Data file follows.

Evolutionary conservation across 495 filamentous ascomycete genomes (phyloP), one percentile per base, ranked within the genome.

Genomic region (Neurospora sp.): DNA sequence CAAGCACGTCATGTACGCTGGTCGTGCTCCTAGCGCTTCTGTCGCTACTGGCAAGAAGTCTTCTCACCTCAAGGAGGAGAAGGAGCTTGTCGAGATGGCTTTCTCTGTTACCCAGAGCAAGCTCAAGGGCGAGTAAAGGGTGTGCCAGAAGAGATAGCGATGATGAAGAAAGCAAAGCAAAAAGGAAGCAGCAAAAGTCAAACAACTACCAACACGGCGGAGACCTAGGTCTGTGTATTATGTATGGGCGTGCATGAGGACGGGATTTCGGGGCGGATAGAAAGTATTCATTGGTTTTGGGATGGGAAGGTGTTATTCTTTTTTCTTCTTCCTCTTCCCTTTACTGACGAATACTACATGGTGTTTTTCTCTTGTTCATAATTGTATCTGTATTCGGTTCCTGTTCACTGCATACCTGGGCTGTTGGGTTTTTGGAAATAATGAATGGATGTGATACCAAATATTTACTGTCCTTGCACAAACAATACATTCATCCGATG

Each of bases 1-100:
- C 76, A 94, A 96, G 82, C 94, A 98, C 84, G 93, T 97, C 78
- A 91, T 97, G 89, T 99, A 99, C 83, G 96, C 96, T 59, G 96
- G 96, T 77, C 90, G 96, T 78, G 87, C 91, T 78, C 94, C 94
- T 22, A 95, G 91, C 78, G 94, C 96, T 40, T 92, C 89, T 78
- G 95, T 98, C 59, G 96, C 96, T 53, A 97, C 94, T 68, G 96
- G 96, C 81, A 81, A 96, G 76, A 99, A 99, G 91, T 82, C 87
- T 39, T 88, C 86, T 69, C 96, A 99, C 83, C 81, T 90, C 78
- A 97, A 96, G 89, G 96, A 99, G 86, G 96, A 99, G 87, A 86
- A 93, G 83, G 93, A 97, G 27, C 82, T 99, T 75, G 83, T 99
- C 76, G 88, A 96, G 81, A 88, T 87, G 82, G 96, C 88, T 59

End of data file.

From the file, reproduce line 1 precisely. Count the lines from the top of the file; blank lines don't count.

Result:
Evolutionary conservation across 495 filamentous ascomycete genomes (phyloP), one percentile per base, ranked within the genome.